[erlang-questions] No Namespace for Macros

Richard O'Keefe ok@REDACTED
Fri Oct 16 05:01:38 CEST 2009

On Oct 15, 2009, at 6:54 PM, sapan shah wrote:
> Erlang does have the concept of namespace for the functions( we do
> lists:map(...))
> Why does it not have this concept for macros?

It does.  It's just that you CAN refer to a function outside its
namespace, but you CAN'T refer to a macro outside its namespace.
> Consider this scenario: I have an application which deals with the  
> value of
> some things. (lets say a house & a car)
> So, I define macros in two different files for the things.
> %%%%valueHouse.hrl
> -define(Value, 10).
> %%%%valueCar.hrl
> -define(Value, 2).

The obvious question is "why make them macros in the first place?"

Another point is that these are include files, *NOT* modules.

If you had

	% value-house.hrl
	value() -> 10.

	% value-car.hrl
	value() -> 2.

neither of these definitions would be associated with anything other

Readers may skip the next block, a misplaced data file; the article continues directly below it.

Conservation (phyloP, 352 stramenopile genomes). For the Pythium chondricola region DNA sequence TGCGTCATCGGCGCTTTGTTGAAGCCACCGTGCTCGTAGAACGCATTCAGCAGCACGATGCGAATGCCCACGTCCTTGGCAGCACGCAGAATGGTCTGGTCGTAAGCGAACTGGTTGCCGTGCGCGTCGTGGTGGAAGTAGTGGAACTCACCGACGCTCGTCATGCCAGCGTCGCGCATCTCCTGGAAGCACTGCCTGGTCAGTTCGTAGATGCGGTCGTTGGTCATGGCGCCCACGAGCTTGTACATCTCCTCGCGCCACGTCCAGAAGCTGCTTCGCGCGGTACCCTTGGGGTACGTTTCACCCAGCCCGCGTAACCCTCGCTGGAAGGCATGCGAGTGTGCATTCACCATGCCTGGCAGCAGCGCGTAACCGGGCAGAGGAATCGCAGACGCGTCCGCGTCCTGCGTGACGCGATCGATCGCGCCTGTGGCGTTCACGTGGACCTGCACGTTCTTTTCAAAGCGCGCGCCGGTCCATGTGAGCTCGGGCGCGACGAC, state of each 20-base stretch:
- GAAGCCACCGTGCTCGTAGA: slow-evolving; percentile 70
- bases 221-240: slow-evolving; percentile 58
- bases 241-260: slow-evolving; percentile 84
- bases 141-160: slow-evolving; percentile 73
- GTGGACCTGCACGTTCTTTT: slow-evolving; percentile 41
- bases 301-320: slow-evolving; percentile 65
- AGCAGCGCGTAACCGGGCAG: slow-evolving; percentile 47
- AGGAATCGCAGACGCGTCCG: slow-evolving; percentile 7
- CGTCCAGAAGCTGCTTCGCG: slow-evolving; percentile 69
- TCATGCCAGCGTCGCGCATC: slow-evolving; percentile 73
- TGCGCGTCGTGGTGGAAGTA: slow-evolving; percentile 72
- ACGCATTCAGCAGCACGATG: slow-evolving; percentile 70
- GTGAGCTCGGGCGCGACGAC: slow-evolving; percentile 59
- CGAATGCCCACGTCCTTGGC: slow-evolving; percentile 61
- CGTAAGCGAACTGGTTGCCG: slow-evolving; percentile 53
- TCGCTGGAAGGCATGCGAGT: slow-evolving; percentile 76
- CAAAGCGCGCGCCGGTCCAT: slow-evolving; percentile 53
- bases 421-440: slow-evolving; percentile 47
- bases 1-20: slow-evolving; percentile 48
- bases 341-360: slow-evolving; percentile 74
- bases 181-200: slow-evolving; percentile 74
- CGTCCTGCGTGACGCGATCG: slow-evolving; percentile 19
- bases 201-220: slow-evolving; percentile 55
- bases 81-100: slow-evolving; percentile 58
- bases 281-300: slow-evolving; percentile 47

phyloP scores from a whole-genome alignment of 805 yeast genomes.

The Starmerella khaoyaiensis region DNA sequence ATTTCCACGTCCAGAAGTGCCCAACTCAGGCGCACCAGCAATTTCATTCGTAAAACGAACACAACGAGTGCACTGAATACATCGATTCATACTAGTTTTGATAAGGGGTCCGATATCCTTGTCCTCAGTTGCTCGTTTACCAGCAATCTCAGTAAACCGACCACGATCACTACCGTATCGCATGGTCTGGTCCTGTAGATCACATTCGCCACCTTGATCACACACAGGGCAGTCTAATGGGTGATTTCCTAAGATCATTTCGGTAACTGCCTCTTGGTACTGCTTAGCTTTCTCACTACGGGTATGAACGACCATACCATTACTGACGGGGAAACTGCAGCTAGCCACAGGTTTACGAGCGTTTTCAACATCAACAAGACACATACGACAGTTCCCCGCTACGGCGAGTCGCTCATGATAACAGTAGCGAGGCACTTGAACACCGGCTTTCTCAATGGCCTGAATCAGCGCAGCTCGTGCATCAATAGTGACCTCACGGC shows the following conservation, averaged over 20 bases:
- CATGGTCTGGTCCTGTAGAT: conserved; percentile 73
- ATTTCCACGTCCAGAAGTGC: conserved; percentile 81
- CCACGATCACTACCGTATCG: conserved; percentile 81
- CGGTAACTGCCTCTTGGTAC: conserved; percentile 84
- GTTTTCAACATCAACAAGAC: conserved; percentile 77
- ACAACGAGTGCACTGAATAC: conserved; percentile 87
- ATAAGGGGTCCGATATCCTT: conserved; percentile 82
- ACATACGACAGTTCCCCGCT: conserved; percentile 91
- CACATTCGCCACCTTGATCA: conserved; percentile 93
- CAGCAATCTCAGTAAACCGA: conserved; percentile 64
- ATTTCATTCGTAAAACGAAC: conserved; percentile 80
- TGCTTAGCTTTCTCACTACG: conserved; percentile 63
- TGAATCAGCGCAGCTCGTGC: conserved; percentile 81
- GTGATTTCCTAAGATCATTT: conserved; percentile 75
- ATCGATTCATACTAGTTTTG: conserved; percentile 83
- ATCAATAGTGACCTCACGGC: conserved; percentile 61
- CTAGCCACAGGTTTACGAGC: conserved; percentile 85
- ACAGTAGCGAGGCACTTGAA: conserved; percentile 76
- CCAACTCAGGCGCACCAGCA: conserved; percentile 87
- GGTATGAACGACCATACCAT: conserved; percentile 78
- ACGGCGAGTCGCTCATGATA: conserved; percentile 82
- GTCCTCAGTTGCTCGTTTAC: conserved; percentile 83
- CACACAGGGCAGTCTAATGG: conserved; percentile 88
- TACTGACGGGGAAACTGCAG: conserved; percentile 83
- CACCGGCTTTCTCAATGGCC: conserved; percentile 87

than the module that -included them.  You would not expect

to work.  The namespace is the module, and here both functions would
try to live inside the same module, but they can't.

In the same way, if you do

you end up trying to provide to definitions for the same macro
in the *SAME* name-space, namely the module.  There is here no
difference whatever between functions and macros.

The only difference is that you can -export functions but you
cannot -export macros, so the only way for a macro to be accessible
in some name-space is for it to be defined in that name-space.

> This is just a cooked up example. One may have this kind of need in  
> a big
> application.
> For exapmle, Java supports this (public static final variables).

Absolutely not.  No way.  public static final variables ARE NOT MACROS.
Not even close.  The Erlang equivalent of one of those Java thingies is
a zero-argument exported function.  (Admittedly such a thing cannot be
used in pattern matching, but as you may have noticed, public static
final variables can't be used in pattern matching in Java either.)

Actually, for most purposes, the Erlang equivalent is *really* an atom.

What you *really* want is abstract patterns.

(I seem to say that a lot.)

More information about the erlang-questions mailing list